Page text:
All I know is that I like the music and after listening to Distant Horseman, I am in a happy camper. So check it out!!

While you are at it, you can also check out  Wenzel’s previous albums, A Coalescence of Dreams, Mountains Take Wings, River Serene, and Summon the Wind. All of his albums climb to the top of the Zone Music Reporters Top 100 monthly airplay chart!

Final Thought

At the beginning of this post, so many words ago. I said that one of the things that I liked about the album was the violin of Josie Quick. I need to find more of her music. KI have discovered that she is a member of the progressive groups Perpetual Motion, The Coyote Poets of the Universe and the Frntnera String Quartet. She also is a teacher at the Shallow Hill Music Association in Colorado. So I am off to check out their music!!

Harmony Central

BEST ALBUM YET FROM PIANIST AND KEYBOARDIST TIMOTHY WENZEL

If you like new age music you should definitely check out the new album from keyboard wiz Timothy Wenzel (it’s called Distant Horseman and it has a cool a sci-fi cover!).  This popular new age multi-instrumentalist just keeps getting better and better.  Not only is this a batch of killer new tunes, but he brought in an exceptional violinist to share the melodies with him.  Especially check out “Moments Into Years” with its flute-violin duel, plus piano, acoustic guitar and drums.
 
This is truly a magnificent new age recording, soft one moment (for relaxing and unwinding) but rhythmic and dynamic the next (for when you want to get stuff done, like cooking dinner, dusting the living room or polishing the car).  Wenzel often starts one of these instrumental tunes featuring one instrument and then halfway through he might bring in a different instrument that adds flavor and interest as you go along.

MainlyPiano

Distant Horseman is the fifth release from Timothy Wenzel. A pianist from a very early age with a wide variety of musical influences, Wenzel employs keyboards and synthesizers to orchestrate his colorful musical stories. Violinist Josie Quick is featured on ten of the twelve tracks, giving the strings a much more natural sound than keyboards alone can provide. The album was mastered by Corin Nelsen, assuring a warm and clear sound. It is interesting to note that Wenzel has a PhD in Physical Organic Chemistry from Cornell University and was a research scientist for many years, working primarily in making polymers using catalysts, before turning his focus back to music.

 

The cover artwork for Distant Horseman immediately grabbed my attention with its bold colors and stark, otherworldly landscape. A horseman rides toward a two-spired rock formation that has a large planet looming beyond it. The artwork was done by Edson Moraes, who has done some of Wenzel’s previous album covers as well as artwork for his website - very effectively done!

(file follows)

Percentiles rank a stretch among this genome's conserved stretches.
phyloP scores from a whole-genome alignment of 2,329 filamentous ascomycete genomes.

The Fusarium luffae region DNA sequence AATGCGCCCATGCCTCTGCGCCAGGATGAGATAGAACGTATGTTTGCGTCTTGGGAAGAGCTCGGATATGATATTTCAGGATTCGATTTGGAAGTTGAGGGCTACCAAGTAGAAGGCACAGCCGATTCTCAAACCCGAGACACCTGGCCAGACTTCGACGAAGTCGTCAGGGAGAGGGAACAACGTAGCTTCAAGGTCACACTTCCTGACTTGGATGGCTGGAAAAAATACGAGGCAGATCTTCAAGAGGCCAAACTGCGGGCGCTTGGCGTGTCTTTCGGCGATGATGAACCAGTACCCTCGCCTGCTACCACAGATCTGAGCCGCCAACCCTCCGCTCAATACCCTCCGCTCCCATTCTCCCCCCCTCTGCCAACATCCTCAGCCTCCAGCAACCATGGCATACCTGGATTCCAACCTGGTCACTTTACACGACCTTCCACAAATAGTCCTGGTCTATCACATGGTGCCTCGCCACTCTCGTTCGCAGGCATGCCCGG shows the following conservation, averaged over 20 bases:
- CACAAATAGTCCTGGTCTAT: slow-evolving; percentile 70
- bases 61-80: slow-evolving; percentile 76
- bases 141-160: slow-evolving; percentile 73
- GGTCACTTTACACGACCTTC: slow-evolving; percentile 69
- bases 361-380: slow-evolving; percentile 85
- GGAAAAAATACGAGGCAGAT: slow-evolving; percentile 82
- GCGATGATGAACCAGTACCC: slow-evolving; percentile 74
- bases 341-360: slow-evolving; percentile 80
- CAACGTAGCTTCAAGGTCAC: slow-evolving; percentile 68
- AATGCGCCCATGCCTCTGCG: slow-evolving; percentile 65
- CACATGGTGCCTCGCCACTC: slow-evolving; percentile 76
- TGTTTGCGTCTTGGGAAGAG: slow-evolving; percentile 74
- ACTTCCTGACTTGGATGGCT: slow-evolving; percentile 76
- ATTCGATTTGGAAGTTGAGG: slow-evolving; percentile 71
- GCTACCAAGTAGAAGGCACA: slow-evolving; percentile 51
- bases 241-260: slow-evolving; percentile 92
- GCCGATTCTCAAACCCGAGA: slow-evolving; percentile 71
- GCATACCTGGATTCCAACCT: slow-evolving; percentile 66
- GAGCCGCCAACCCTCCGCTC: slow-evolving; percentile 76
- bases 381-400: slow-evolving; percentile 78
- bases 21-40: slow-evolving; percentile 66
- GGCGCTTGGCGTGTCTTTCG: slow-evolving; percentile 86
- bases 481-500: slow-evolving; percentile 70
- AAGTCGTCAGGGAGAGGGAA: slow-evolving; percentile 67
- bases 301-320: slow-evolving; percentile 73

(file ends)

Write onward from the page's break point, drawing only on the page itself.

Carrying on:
Wenzel says that “the music on this album was conceptualized with metaphors and allegories in mind. For example, the ‘Distant Horseman’ could stand for an alien life-form, or for any of life’s challenges. It’s about the unknown, the unknowable.... This album is about transformation, but also a seasonal journey as a metaphor for an entire life.... But primarily it is a positive journey of surviving and becoming stronger because of hardships, and then breaking through and finding bliss.” That’s a lot to cover in less than an hour, but Timothy Wenzel has created a fascinating journey told with beautiful music along with optional enhancements from poetry and a group of illustrations on his website to further stimulate the imagination.

 

Distant Horseman begins with “A Bend In the River,” a soothing piece that suggests images of a gently-flowing river in no hurry to go anywhere - a lovely start to our musical journey! The title track is somewhat mysterious and features violin, guitar, and piano in a simple folksong kind of style - a favorite. “Turn and Walk Away” is a haunting reflection on how sometimes relationships end and we are forced to do just that. “No Tomorrow” reminds that eventually time runs out for everyone. Primarily a duet for piano and violin, light percussion and a few other instrumental touches add color and texture. The second half of the album is lighter and less introspective, starting with the cinematic sweep of “Forgiven,” a turning point of sorts. “Ecstasy Eyes” is a gentle love song, pure and simple, expressing sweet wonder and deep emotion. “Summer’s Dance” has a shimmering quality, as things do with new love. “Luminous Wake, Starlit Sea” closes the album with “a lullaby to fall asleep to where you continue your journey in your dreams” - calming, magical and soothing all at the same time.

 

Distant Horseman is sure to follow Timothy Wenzel’s previous releases to the top of the charts! It is available from Amazon, iTunes, and CD Baby. Recommended!

 

Journeyscapes

“Distant Horseman” is the fifth album from composer and keyboardist Timothy Wenzel. A former research scientist with a chemistry background, Timothy's music is inspired by his fascination with both the musings of life and the physical world around him. He is joined on this album on all but two of the twelve compositions by violinist Josie Quick, who is also a member of the groups Perpetual Motion, The Coyote Poets of the Universe and the Frontera String Quartet.

“A Bend in the River” opens the album like a morning sunrise first appearing on the horizon, conveyed by an optimistic piano melody and Josie’s violin, which are set to a soft drum machine. Following next is the title track, “Distant Horseman”, one of the album’s highlights; it bears the distinctive Celtic flavor that’s often present in Timothy’s music, combined with a Renaissance flare. Further enhanced by violin and acoustic guitar, they lend brief pause to an elegant piano interlude, conveying the feeling of dancing and twirling about in a pastoral meadow. The magical “A Night So Cold” is easily my favorite piece, characterized by cascading piano high-notes that surround accompanying violin, painting an image of a star-studded sky on a cold winter’s night. “Forgiven” is also especially noteworthy for its symphonic interplay of instruments, in which piano, flute and violin give way to thunderous drums at one point. Concluding the album is “Luminous Wake, Starlit Sea”, where choral voices towards the end of the piece impart a supernal quality, as our distant horseman quietly rides off into the night.